Annual deficits are falling even faster than the Congressional Budget Office predicted back in February. And the country's total debt is set to fall as share of the economy for a few years.
But the downward trend won't last since lawmakers haven't implemented measures to address the long-term drivers of the country's debt.
In its updated budget outlook released Tuesday, the CBO now estimates the annual deficit for this fiscal year will be $642 billion or 4% of GDP. That's $203 billion less than the agency estimated a few months ago. The CBO attributes the improved estimate to higher-than-expected tax revenues and an increase in payments to the Treasury by mortgage giants Fannie Mae and Freddie Mac.
By 2015, the deficit will fall to its lowest point of the next decade - 2.1% of GDP. And it will remain below 3% until 2019, at which point it will start to increase again. Deficits below 3% are considered sustainable because it means budget shortfalls are not growing faster than the economy.
Similarly, the CBO now estimates the country's total debt - the sum of annual deficits accrued over decades - will fall to roughly 71% of GDP in 2018 and 2019. That's four percentage points below where it is today. But then the debt will begin climbing higher again, reaching 73.6% by 2023.
"Budget shortfalls are projected to increase later in the coming decade ... because of the pressures of an aging population, rising health care costs and growing interest payments on the federal debt," the CBO said in its report.
Much of the deficit reduction taking place in the next few years is the result of several measures that don't address those pressures. Specifically, the expiration of the payroll tax cut that workers had enjoyed over the past two years; increased tax rates on high-income households; across-the-board budget cuts known as the sequester; and lower spending caps for domestic and defense programs between 2014 and 2021.
The improving economy is also a factor, because that leads to more tax revenue. But many economists, including those at the CBO, estimate that the economy would be growing even faster without this year's sequester.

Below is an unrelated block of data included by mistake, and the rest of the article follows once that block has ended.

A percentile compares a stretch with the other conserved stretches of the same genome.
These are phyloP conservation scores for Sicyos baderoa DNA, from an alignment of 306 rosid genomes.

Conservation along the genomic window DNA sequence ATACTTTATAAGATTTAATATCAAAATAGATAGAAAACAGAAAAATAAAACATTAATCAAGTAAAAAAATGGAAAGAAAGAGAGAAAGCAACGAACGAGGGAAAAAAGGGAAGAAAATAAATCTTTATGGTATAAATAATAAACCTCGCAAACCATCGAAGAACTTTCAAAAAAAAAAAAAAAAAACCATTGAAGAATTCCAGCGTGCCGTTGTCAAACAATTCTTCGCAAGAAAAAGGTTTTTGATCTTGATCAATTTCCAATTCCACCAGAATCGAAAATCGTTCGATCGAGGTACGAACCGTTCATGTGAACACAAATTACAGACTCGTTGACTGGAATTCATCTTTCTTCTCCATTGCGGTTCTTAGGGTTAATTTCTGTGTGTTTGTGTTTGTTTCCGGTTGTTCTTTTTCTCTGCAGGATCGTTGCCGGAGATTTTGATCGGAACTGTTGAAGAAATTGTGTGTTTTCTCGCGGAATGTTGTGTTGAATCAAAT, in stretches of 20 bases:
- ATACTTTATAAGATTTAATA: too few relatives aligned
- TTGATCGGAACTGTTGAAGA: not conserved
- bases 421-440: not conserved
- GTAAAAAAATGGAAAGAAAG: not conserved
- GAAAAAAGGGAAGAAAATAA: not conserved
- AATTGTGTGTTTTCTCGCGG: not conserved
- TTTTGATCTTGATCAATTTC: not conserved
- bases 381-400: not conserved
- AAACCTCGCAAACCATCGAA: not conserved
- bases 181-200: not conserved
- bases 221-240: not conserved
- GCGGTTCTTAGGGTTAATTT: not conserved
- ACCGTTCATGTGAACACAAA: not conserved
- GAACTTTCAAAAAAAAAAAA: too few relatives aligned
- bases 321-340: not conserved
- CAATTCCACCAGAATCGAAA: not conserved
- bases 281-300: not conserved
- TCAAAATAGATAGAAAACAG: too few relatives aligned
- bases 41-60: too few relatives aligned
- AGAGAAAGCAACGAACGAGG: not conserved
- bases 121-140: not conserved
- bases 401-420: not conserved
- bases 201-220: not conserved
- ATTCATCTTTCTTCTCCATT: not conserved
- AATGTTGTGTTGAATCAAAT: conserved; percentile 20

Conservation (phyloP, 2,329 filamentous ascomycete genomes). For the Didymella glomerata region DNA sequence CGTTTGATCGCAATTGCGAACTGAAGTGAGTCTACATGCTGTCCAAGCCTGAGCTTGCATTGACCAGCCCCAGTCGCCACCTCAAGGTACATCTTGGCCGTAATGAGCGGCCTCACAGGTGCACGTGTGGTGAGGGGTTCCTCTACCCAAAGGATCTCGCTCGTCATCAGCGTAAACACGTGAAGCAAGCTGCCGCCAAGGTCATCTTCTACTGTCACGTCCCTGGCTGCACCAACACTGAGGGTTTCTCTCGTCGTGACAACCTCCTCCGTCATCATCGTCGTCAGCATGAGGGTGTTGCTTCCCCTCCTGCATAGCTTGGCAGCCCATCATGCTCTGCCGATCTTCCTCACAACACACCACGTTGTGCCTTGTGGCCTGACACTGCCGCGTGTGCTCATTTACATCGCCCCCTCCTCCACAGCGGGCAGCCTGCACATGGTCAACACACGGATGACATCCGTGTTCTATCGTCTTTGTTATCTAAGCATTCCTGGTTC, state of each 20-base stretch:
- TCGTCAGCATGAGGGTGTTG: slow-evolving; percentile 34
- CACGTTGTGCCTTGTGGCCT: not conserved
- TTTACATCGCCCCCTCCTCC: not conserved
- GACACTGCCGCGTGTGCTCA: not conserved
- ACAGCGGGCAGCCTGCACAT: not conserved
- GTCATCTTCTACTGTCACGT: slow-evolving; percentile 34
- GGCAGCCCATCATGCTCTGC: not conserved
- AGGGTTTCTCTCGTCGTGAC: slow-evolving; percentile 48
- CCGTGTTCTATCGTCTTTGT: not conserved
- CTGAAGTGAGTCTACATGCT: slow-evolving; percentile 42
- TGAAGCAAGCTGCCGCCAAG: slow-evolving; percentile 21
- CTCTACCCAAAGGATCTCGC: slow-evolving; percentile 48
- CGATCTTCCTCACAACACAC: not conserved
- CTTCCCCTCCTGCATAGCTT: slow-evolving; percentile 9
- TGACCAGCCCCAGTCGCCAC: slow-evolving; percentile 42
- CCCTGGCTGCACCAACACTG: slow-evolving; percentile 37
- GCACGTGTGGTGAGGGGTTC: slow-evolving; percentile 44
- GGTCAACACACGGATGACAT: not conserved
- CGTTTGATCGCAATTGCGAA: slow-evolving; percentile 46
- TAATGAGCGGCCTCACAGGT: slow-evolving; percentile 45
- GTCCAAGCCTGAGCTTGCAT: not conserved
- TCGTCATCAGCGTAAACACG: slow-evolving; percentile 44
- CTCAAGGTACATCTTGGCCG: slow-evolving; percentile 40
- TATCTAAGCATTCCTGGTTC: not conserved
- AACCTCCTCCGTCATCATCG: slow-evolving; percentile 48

And despite the deficit reduction taking place now, the CBO still expects interest on the debt to grow significantly as a share of the economy. The good news is that projected net interest costs over the next decade will be nearly $200 billion lower than the agency estimated in February. But it still projects interest costs will more than double as a percent of GDP between this year and 2023.
"When interest rates return to higher (more typical) levels, federal spending on interest payments would increase substantially," the agency said.
In the meantime, however, the better-than-expected deficit for this year buys lawmakers more time before they have to raise the debt ceiling, which is the country's legal borrowing limit. The CBO now estimates that Congress will need to act "most likely in October or November."
Despite the improved near-term outlook, however, the CBO cautions that rising debt in later years would have "serious negative consequences."
Among them, a slower economy. If the government is spending far more than it takes in year after year, it either needs to borrow more or tax people more to make up the difference. That leaves less money for investment in the private sector and productive capital, such as factories. In turn, that can hurt economic output and incomes.
Barring any policy changes, the imbalance between spending and revenue will grow to unsustainable levels. The Government Accountability Office now estimates that by 2030, incoming federal revenue won't be able to cover much more than the big entitlement programs, including Medicaid and health insurance subsidies, and interest on the debt. By 2040, it won't even be able to cover all of those.